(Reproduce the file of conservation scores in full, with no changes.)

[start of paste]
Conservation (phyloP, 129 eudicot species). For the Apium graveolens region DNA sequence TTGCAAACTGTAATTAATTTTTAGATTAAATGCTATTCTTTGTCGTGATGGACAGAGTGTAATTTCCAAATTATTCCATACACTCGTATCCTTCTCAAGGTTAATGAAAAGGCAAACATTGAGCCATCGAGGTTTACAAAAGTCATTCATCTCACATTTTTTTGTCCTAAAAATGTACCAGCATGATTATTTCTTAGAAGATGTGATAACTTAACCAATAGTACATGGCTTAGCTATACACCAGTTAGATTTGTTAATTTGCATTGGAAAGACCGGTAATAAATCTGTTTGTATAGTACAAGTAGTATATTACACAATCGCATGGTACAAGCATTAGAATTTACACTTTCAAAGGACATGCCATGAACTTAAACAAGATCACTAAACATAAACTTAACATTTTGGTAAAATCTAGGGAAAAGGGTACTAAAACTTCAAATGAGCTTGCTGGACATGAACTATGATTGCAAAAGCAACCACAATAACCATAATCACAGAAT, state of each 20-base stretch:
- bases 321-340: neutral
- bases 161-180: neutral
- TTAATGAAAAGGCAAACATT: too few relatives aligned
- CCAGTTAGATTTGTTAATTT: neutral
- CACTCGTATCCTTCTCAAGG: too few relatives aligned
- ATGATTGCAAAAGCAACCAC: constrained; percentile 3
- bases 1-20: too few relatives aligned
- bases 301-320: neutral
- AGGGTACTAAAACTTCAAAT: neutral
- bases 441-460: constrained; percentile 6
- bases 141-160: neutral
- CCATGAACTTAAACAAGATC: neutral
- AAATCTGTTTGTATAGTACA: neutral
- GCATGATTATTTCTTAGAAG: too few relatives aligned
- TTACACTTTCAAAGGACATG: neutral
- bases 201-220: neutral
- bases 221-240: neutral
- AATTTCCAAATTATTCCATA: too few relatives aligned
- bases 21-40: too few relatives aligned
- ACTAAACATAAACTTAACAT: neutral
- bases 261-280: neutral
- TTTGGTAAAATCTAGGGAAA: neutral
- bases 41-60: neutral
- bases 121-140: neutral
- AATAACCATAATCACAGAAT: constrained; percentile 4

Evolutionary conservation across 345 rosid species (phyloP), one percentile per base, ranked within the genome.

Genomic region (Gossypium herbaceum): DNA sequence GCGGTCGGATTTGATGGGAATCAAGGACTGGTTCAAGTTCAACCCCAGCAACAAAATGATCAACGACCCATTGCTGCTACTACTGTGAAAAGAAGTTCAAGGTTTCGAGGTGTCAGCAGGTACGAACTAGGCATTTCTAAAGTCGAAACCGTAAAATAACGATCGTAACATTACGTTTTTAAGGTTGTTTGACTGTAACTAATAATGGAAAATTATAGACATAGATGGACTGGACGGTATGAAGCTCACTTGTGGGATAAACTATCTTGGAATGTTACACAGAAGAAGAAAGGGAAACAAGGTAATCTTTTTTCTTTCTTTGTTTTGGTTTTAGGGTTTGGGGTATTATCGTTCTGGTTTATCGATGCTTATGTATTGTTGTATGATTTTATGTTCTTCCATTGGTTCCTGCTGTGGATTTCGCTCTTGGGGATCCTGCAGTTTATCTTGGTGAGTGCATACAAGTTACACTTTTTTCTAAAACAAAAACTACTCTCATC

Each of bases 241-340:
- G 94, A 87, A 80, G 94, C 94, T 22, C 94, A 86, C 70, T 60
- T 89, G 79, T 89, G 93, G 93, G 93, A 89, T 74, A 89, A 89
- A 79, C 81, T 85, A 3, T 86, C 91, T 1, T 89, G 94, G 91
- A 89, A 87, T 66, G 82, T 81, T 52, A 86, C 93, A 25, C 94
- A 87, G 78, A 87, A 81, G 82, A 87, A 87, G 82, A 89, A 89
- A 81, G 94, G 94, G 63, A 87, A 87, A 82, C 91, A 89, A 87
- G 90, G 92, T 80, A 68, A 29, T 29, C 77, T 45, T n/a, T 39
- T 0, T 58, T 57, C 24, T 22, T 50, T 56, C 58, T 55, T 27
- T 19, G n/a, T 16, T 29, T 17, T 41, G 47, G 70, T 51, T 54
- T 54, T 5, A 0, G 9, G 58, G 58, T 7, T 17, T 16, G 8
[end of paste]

Conservation (phyloP, 129 eudicot species). For the Apium graveolens region DNA sequence TTGCAAACTGTAATTAATTTTTAGATTAAATGCTATTCTTTGTCGTGATGGACAGAGTGTAATTTCCAAATTATTCCATACACTCGTATCCTTCTCAAGGTTAATGAAAAGGCAAACATTGAGCCATCGAGGTTTACAAAAGTCATTCATCTCACATTTTTTTGTCCTAAAAATGTACCAGCATGATTATTTCTTAGAAGATGTGATAACTTAACCAATAGTACATGGCTTAGCTATACACCAGTTAGATTTGTTAATTTGCATTGGAAAGACCGGTAATAAATCTGTTTGTATAGTACAAGTAGTATATTACACAATCGCATGGTACAAGCATTAGAATTTACACTTTCAAAGGACATGCCATGAACTTAAACAAGATCACTAAACATAAACTTAACATTTTGGTAAAATCTAGGGAAAAGGGTACTAAAACTTCAAATGAGCTTGCTGGACATGAACTATGATTGCAAAAGCAACCACAATAACCATAATCACAGAAT, state of each 20-base stretch:
- bases 321-340: neutral
- bases 161-180: neutral
- TTAATGAAAAGGCAAACATT: too few relatives aligned
- CCAGTTAGATTTGTTAATTT: neutral
- CACTCGTATCCTTCTCAAGG: too few relatives aligned
- ATGATTGCAAAAGCAACCAC: constrained; percentile 3
- bases 1-20: too few relatives aligned
- bases 301-320: neutral
- AGGGTACTAAAACTTCAAAT: neutral
- bases 441-460: constrained; percentile 6
- bases 141-160: neutral
- CCATGAACTTAAACAAGATC: neutral
- AAATCTGTTTGTATAGTACA: neutral
- GCATGATTATTTCTTAGAAG: too few relatives aligned
- TTACACTTTCAAAGGACATG: neutral
- bases 201-220: neutral
- bases 221-240: neutral
- AATTTCCAAATTATTCCATA: too few relatives aligned
- bases 21-40: too few relatives aligned
- ACTAAACATAAACTTAACAT: neutral
- bases 261-280: neutral
- TTTGGTAAAATCTAGGGAAA: neutral
- bases 41-60: neutral
- bases 121-140: neutral
- AATAACCATAATCACAGAAT: constrained; percentile 4

Evolutionary conservation across 345 rosid species (phyloP), one percentile per base, ranked within the genome.

Genomic region (Gossypium herbaceum): DNA sequence GCGGTCGGATTTGATGGGAATCAAGGACTGGTTCAAGTTCAACCCCAGCAACAAAATGATCAACGACCCATTGCTGCTACTACTGTGAAAAGAAGTTCAAGGTTTCGAGGTGTCAGCAGGTACGAACTAGGCATTTCTAAAGTCGAAACCGTAAAATAACGATCGTAACATTACGTTTTTAAGGTTGTTTGACTGTAACTAATAATGGAAAATTATAGACATAGATGGACTGGACGGTATGAAGCTCACTTGTGGGATAAACTATCTTGGAATGTTACACAGAAGAAGAAAGGGAAACAAGGTAATCTTTTTTCTTTCTTTGTTTTGGTTTTAGGGTTTGGGGTATTATCGTTCTGGTTTATCGATGCTTATGTATTGTTGTATGATTTTATGTTCTTCCATTGGTTCCTGCTGTGGATTTCGCTCTTGGGGATCCTGCAGTTTATCTTGGTGAGTGCATACAAGTTACACTTTTTTCTAAAACAAAAACTACTCTCATC

Each of bases 241-340:
- G 94, A 87, A 80, G 94, C 94, T 22, C 94, A 86, C 70, T 60
- T 89, G 79, T 89, G 93, G 93, G 93, A 89, T 74, A 89, A 89
- A 79, C 81, T 85, A 3, T 86, C 91, T 1, T 89, G 94, G 91
- A 89, A 87, T 66, G 82, T 81, T 52, A 86, C 93, A 25, C 94
- A 87, G 78, A 87, A 81, G 82, A 87, A 87, G 82, A 89, A 89
- A 81, G 94, G 94, G 63, A 87, A 87, A 82, C 91, A 89, A 87
- G 90, G 92, T 80, A 68, A 29, T 29, C 77, T 45, T n/a, T 39
- T 0, T 58, T 57, C 24, T 22, T 50, T 56, C 58, T 55, T 27
- T 19, G n/a, T 16, T 29, T 17, T 41, G 47, G 70, T 51, T 54
- T 54, T 5, A 0, G 9, G 58, G 58, T 7, T 17, T 16, G 8